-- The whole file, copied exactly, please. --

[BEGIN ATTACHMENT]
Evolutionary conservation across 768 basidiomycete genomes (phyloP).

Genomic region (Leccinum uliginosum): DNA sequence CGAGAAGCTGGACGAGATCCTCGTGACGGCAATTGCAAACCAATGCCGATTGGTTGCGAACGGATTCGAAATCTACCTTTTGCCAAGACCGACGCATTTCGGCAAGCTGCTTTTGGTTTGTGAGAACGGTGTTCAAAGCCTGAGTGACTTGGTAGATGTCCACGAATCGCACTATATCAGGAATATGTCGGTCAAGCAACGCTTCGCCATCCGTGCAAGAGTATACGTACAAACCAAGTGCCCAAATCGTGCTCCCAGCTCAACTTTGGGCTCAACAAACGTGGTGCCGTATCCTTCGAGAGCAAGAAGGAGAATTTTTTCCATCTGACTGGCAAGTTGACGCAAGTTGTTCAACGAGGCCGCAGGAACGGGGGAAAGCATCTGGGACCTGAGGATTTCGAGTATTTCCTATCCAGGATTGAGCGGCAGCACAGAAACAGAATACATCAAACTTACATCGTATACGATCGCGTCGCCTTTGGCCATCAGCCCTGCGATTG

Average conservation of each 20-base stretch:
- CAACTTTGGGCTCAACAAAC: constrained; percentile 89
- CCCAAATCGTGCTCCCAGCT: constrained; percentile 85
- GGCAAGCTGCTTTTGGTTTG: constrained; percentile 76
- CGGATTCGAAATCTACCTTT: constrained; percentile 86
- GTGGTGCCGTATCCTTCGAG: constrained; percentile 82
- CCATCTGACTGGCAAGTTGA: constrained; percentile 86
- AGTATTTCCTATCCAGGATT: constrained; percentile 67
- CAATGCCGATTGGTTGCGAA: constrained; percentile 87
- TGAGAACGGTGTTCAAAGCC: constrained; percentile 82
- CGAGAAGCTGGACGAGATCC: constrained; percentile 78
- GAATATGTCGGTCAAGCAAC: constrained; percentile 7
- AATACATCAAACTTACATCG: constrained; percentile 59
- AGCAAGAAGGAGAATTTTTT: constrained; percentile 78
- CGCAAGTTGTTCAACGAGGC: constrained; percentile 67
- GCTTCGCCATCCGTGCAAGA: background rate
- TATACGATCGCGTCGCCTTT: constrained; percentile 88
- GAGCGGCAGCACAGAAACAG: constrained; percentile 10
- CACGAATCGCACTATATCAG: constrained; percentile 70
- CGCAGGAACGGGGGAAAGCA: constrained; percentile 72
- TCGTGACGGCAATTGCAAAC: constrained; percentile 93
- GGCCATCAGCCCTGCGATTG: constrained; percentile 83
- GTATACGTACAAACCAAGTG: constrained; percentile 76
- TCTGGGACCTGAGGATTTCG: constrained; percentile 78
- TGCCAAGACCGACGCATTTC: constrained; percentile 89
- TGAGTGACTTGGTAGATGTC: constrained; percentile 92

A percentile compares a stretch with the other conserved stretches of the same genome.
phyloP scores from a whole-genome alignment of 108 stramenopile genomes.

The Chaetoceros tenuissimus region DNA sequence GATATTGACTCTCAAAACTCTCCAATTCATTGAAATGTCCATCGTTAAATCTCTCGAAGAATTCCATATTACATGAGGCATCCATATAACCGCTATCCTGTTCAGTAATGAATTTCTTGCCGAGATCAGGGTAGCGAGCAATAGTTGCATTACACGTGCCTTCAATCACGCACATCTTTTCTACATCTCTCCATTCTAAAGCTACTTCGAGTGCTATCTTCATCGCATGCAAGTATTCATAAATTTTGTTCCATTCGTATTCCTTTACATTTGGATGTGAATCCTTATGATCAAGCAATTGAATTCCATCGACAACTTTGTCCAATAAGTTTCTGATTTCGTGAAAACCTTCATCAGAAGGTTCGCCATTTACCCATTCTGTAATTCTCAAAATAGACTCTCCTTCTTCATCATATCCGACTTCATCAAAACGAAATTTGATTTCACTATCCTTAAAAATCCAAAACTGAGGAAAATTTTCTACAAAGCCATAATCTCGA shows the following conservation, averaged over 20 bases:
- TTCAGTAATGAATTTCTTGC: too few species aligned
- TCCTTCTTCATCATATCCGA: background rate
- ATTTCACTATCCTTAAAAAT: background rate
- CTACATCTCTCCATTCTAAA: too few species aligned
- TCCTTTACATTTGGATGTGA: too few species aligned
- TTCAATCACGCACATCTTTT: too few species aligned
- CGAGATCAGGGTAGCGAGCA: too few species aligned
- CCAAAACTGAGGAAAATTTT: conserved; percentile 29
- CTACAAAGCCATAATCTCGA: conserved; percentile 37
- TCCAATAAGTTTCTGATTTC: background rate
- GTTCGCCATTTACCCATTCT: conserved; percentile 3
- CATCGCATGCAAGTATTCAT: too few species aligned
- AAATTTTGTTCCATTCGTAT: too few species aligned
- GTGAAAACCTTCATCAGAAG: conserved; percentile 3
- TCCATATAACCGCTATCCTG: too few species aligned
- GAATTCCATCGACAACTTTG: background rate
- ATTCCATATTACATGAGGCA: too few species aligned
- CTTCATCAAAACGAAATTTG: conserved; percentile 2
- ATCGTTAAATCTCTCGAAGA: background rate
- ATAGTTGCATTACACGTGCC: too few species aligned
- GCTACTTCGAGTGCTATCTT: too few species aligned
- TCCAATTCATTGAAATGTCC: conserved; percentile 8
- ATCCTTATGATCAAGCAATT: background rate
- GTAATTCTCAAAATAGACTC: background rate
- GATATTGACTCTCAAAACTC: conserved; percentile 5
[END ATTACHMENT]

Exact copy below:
Evolutionary conservation across 768 basidiomycete genomes (phyloP).

Genomic region (Leccinum uliginosum): DNA sequence CGAGAAGCTGGACGAGATCCTCGTGACGGCAATTGCAAACCAATGCCGATTGGTTGCGAACGGATTCGAAATCTACCTTTTGCCAAGACCGACGCATTTCGGCAAGCTGCTTTTGGTTTGTGAGAACGGTGTTCAAAGCCTGAGTGACTTGGTAGATGTCCACGAATCGCACTATATCAGGAATATGTCGGTCAAGCAACGCTTCGCCATCCGTGCAAGAGTATACGTACAAACCAAGTGCCCAAATCGTGCTCCCAGCTCAACTTTGGGCTCAACAAACGTGGTGCCGTATCCTTCGAGAGCAAGAAGGAGAATTTTTTCCATCTGACTGGCAAGTTGACGCAAGTTGTTCAACGAGGCCGCAGGAACGGGGGAAAGCATCTGGGACCTGAGGATTTCGAGTATTTCCTATCCAGGATTGAGCGGCAGCACAGAAACAGAATACATCAAACTTACATCGTATACGATCGCGTCGCCTTTGGCCATCAGCCCTGCGATTG

Average conservation of each 20-base stretch:
- CAACTTTGGGCTCAACAAAC: constrained; percentile 89
- CCCAAATCGTGCTCCCAGCT: constrained; percentile 85
- GGCAAGCTGCTTTTGGTTTG: constrained; percentile 76
- CGGATTCGAAATCTACCTTT: constrained; percentile 86
- GTGGTGCCGTATCCTTCGAG: constrained; percentile 82
- CCATCTGACTGGCAAGTTGA: constrained; percentile 86
- AGTATTTCCTATCCAGGATT: constrained; percentile 67
- CAATGCCGATTGGTTGCGAA: constrained; percentile 87
- TGAGAACGGTGTTCAAAGCC: constrained; percentile 82
- CGAGAAGCTGGACGAGATCC: constrained; percentile 78
- GAATATGTCGGTCAAGCAAC: constrained; percentile 7
- AATACATCAAACTTACATCG: constrained; percentile 59
- AGCAAGAAGGAGAATTTTTT: constrained; percentile 78
- CGCAAGTTGTTCAACGAGGC: constrained; percentile 67
- GCTTCGCCATCCGTGCAAGA: background rate
- TATACGATCGCGTCGCCTTT: constrained; percentile 88
- GAGCGGCAGCACAGAAACAG: constrained; percentile 10
- CACGAATCGCACTATATCAG: constrained; percentile 70
- CGCAGGAACGGGGGAAAGCA: constrained; percentile 72
- TCGTGACGGCAATTGCAAAC: constrained; percentile 93
- GGCCATCAGCCCTGCGATTG: constrained; percentile 83
- GTATACGTACAAACCAAGTG: constrained; percentile 76
- TCTGGGACCTGAGGATTTCG: constrained; percentile 78
- TGCCAAGACCGACGCATTTC: constrained; percentile 89
- TGAGTGACTTGGTAGATGTC: constrained; percentile 92

A percentile compares a stretch with the other conserved stretches of the same genome.
phyloP scores from a whole-genome alignment of 108 stramenopile genomes.

The Chaetoceros tenuissimus region DNA sequence GATATTGACTCTCAAAACTCTCCAATTCATTGAAATGTCCATCGTTAAATCTCTCGAAGAATTCCATATTACATGAGGCATCCATATAACCGCTATCCTGTTCAGTAATGAATTTCTTGCCGAGATCAGGGTAGCGAGCAATAGTTGCATTACACGTGCCTTCAATCACGCACATCTTTTCTACATCTCTCCATTCTAAAGCTACTTCGAGTGCTATCTTCATCGCATGCAAGTATTCATAAATTTTGTTCCATTCGTATTCCTTTACATTTGGATGTGAATCCTTATGATCAAGCAATTGAATTCCATCGACAACTTTGTCCAATAAGTTTCTGATTTCGTGAAAACCTTCATCAGAAGGTTCGCCATTTACCCATTCTGTAATTCTCAAAATAGACTCTCCTTCTTCATCATATCCGACTTCATCAAAACGAAATTTGATTTCACTATCCTTAAAAATCCAAAACTGAGGAAAATTTTCTACAAAGCCATAATCTCGA shows the following conservation, averaged over 20 bases:
- TTCAGTAATGAATTTCTTGC: too few species aligned
- TCCTTCTTCATCATATCCGA: background rate
- ATTTCACTATCCTTAAAAAT: background rate
- CTACATCTCTCCATTCTAAA: too few species aligned
- TCCTTTACATTTGGATGTGA: too few species aligned
- TTCAATCACGCACATCTTTT: too few species aligned
- CGAGATCAGGGTAGCGAGCA: too few species aligned
- CCAAAACTGAGGAAAATTTT: conserved; percentile 29
- CTACAAAGCCATAATCTCGA: conserved; percentile 37
- TCCAATAAGTTTCTGATTTC: background rate
- GTTCGCCATTTACCCATTCT: conserved; percentile 3
- CATCGCATGCAAGTATTCAT: too few species aligned
- AAATTTTGTTCCATTCGTAT: too few species aligned
- GTGAAAACCTTCATCAGAAG: conserved; percentile 3
- TCCATATAACCGCTATCCTG: too few species aligned
- GAATTCCATCGACAACTTTG: background rate
- ATTCCATATTACATGAGGCA: too few species aligned
- CTTCATCAAAACGAAATTTG: conserved; percentile 2
- ATCGTTAAATCTCTCGAAGA: background rate
- ATAGTTGCATTACACGTGCC: too few species aligned
- GCTACTTCGAGTGCTATCTT: too few species aligned
- TCCAATTCATTGAAATGTCC: conserved; percentile 8
- ATCCTTATGATCAAGCAATT: background rate
- GTAATTCTCAAAATAGACTC: background rate
- GATATTGACTCTCAAAACTC: conserved; percentile 5